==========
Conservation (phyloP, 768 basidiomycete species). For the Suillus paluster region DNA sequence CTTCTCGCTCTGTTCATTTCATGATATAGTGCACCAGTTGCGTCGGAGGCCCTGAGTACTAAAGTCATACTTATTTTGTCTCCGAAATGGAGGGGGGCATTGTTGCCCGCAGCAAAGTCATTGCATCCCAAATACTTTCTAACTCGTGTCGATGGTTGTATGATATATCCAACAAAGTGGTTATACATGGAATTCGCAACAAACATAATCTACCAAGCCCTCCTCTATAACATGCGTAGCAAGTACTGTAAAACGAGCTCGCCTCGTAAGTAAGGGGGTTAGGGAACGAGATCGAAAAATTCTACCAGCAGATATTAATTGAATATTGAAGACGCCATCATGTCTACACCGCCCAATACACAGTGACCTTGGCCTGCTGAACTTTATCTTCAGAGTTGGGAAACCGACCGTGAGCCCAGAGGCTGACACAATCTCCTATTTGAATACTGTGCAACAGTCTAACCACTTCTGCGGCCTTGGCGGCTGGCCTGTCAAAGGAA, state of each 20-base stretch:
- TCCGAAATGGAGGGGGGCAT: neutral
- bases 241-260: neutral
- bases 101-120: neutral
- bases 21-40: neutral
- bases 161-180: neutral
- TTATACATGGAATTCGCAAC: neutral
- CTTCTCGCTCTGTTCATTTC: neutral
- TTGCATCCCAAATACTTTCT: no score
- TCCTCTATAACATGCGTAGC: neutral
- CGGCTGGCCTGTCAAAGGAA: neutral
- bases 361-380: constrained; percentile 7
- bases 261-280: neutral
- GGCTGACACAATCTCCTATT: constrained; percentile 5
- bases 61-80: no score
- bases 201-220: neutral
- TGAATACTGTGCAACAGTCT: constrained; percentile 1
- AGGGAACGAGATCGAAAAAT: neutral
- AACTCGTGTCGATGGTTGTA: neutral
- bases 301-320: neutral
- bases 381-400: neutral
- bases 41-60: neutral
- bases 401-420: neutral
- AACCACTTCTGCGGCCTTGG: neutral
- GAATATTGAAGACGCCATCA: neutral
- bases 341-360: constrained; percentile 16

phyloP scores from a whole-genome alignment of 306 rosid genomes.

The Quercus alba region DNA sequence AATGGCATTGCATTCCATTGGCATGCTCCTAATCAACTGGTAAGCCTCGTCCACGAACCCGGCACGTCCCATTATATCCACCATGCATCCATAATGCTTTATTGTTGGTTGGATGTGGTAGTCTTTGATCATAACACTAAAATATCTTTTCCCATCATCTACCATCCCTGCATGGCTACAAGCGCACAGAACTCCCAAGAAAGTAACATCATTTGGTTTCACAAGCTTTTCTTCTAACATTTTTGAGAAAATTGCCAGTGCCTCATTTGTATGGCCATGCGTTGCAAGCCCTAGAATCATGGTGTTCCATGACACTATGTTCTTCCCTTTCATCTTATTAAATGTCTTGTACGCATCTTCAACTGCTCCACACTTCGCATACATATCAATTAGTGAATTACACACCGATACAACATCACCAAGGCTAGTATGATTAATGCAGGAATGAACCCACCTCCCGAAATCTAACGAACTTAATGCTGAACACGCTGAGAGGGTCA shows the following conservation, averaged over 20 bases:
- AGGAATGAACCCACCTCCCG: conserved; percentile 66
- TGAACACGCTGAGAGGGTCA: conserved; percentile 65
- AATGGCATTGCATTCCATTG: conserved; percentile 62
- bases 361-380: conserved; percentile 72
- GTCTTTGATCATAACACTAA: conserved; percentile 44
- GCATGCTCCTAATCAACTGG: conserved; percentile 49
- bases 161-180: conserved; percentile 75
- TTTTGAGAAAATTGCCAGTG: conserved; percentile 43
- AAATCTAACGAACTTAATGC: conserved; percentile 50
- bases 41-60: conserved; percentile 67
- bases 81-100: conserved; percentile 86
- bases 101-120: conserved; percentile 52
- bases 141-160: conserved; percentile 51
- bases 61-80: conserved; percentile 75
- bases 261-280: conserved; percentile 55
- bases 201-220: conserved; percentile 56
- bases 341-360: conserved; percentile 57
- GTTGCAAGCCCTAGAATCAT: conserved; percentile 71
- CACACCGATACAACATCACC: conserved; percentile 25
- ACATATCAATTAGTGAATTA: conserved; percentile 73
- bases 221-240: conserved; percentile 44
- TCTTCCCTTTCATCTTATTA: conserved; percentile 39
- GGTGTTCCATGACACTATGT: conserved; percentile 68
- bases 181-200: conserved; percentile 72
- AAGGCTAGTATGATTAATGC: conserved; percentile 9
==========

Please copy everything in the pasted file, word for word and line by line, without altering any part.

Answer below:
Conservation (phyloP, 768 basidiomycete species). For the Suillus paluster region DNA sequence CTTCTCGCTCTGTTCATTTCATGATATAGTGCACCAGTTGCGTCGGAGGCCCTGAGTACTAAAGTCATACTTATTTTGTCTCCGAAATGGAGGGGGGCATTGTTGCCCGCAGCAAAGTCATTGCATCCCAAATACTTTCTAACTCGTGTCGATGGTTGTATGATATATCCAACAAAGTGGTTATACATGGAATTCGCAACAAACATAATCTACCAAGCCCTCCTCTATAACATGCGTAGCAAGTACTGTAAAACGAGCTCGCCTCGTAAGTAAGGGGGTTAGGGAACGAGATCGAAAAATTCTACCAGCAGATATTAATTGAATATTGAAGACGCCATCATGTCTACACCGCCCAATACACAGTGACCTTGGCCTGCTGAACTTTATCTTCAGAGTTGGGAAACCGACCGTGAGCCCAGAGGCTGACACAATCTCCTATTTGAATACTGTGCAACAGTCTAACCACTTCTGCGGCCTTGGCGGCTGGCCTGTCAAAGGAA, state of each 20-base stretch:
- TCCGAAATGGAGGGGGGCAT: neutral
- bases 241-260: neutral
- bases 101-120: neutral
- bases 21-40: neutral
- bases 161-180: neutral
- TTATACATGGAATTCGCAAC: neutral
- CTTCTCGCTCTGTTCATTTC: neutral
- TTGCATCCCAAATACTTTCT: no score
- TCCTCTATAACATGCGTAGC: neutral
- CGGCTGGCCTGTCAAAGGAA: neutral
- bases 361-380: constrained; percentile 7
- bases 261-280: neutral
- GGCTGACACAATCTCCTATT: constrained; percentile 5
- bases 61-80: no score
- bases 201-220: neutral
- TGAATACTGTGCAACAGTCT: constrained; percentile 1
- AGGGAACGAGATCGAAAAAT: neutral
- AACTCGTGTCGATGGTTGTA: neutral
- bases 301-320: neutral
- bases 381-400: neutral
- bases 41-60: neutral
- bases 401-420: neutral
- AACCACTTCTGCGGCCTTGG: neutral
- GAATATTGAAGACGCCATCA: neutral
- bases 341-360: constrained; percentile 16

phyloP scores from a whole-genome alignment of 306 rosid genomes.

The Quercus alba region DNA sequence AATGGCATTGCATTCCATTGGCATGCTCCTAATCAACTGGTAAGCCTCGTCCACGAACCCGGCACGTCCCATTATATCCACCATGCATCCATAATGCTTTATTGTTGGTTGGATGTGGTAGTCTTTGATCATAACACTAAAATATCTTTTCCCATCATCTACCATCCCTGCATGGCTACAAGCGCACAGAACTCCCAAGAAAGTAACATCATTTGGTTTCACAAGCTTTTCTTCTAACATTTTTGAGAAAATTGCCAGTGCCTCATTTGTATGGCCATGCGTTGCAAGCCCTAGAATCATGGTGTTCCATGACACTATGTTCTTCCCTTTCATCTTATTAAATGTCTTGTACGCATCTTCAACTGCTCCACACTTCGCATACATATCAATTAGTGAATTACACACCGATACAACATCACCAAGGCTAGTATGATTAATGCAGGAATGAACCCACCTCCCGAAATCTAACGAACTTAATGCTGAACACGCTGAGAGGGTCA shows the following conservation, averaged over 20 bases:
- AGGAATGAACCCACCTCCCG: conserved; percentile 66
- TGAACACGCTGAGAGGGTCA: conserved; percentile 65
- AATGGCATTGCATTCCATTG: conserved; percentile 62
- bases 361-380: conserved; percentile 72
- GTCTTTGATCATAACACTAA: conserved; percentile 44
- GCATGCTCCTAATCAACTGG: conserved; percentile 49
- bases 161-180: conserved; percentile 75
- TTTTGAGAAAATTGCCAGTG: conserved; percentile 43
- AAATCTAACGAACTTAATGC: conserved; percentile 50
- bases 41-60: conserved; percentile 67
- bases 81-100: conserved; percentile 86
- bases 101-120: conserved; percentile 52
- bases 141-160: conserved; percentile 51
- bases 61-80: conserved; percentile 75
- bases 261-280: conserved; percentile 55
- bases 201-220: conserved; percentile 56
- bases 341-360: conserved; percentile 57
- GTTGCAAGCCCTAGAATCAT: conserved; percentile 71
- CACACCGATACAACATCACC: conserved; percentile 25
- ACATATCAATTAGTGAATTA: conserved; percentile 73
- bases 221-240: conserved; percentile 44
- TCTTCCCTTTCATCTTATTA: conserved; percentile 39
- GGTGTTCCATGACACTATGT: conserved; percentile 68
- bases 181-200: conserved; percentile 72
- AAGGCTAGTATGATTAATGC: conserved; percentile 9